Just make sure that once a unit is colliding with an object, the code "pushes" that units position back out. Or, push it back by its direction * speed.

share|improve this answer
I'm currently working with rectangular boxes. Once I'm able to get the collision to actually work, I'll shift to better collision detection methods. My problem here is knowing how to shift the colliding units. I'm currently iterating through the list of units, and I think here lies the problem. I need a better data structure or a better way of checking which units are colliding. – Rikonator Mar 10 '12 at 21:20

Why not apply a direction vector to every unit and have them head towards that vector relatively? For example, if you generate vector that points 45 degrees northeast and is 30 meters away from your group's current location (the current location should be either the location average of the entire group or by some scheme such as one that concerns the closest unit) just move each unit, relative to it's own position, to that location. Now, you should have a collision system setup in order to allow you to handle something such as an enemy unit charging through your group or your group coming into contact with some stationary object. Now , as for your corner collision problem, you should add an extra collision check to make sure that the unit the colliding unit is touching is able to relocate itself (i.e. he's not surrounded on all 4 sides) if you want to have the touching unit push the touched unit. Otherwise you could just have your touching unit simply stop in place.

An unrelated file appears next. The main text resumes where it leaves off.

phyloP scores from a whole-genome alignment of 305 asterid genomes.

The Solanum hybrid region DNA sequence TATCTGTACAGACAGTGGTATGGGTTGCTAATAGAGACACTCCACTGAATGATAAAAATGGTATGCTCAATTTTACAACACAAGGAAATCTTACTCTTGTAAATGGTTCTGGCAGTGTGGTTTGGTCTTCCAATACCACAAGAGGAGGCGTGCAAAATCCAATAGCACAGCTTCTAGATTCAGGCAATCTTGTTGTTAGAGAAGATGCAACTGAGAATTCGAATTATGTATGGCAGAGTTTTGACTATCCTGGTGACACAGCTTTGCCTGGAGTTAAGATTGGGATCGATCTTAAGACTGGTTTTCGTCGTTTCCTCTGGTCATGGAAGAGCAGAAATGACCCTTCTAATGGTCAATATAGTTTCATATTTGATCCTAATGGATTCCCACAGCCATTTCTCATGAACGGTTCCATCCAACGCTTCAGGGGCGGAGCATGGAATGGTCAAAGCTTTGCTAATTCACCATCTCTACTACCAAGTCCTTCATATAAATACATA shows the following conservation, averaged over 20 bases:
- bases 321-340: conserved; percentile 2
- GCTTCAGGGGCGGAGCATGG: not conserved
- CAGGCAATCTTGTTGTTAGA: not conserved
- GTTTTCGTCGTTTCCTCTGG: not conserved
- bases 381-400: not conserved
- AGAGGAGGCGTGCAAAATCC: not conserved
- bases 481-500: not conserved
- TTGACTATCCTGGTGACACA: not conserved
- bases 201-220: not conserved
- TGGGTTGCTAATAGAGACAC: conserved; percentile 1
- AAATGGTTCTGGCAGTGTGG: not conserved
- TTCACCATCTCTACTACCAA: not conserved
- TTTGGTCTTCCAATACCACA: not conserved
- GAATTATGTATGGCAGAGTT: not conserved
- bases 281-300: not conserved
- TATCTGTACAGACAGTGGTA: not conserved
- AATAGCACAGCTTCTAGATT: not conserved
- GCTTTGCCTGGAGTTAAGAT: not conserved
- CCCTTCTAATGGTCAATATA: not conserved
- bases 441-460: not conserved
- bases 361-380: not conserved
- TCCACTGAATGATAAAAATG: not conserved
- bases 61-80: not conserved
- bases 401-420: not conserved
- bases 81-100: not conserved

You could use this as a reference:

share|improve this answer
I already have direction vectors for each unit. I should have mentioned this in my question, but the units are separate entities, only when two or more are directed to the same point should they cluster like a group or swarm. I'll add some code to make my question more clear. – Rikonator Mar 10 '12 at 21:08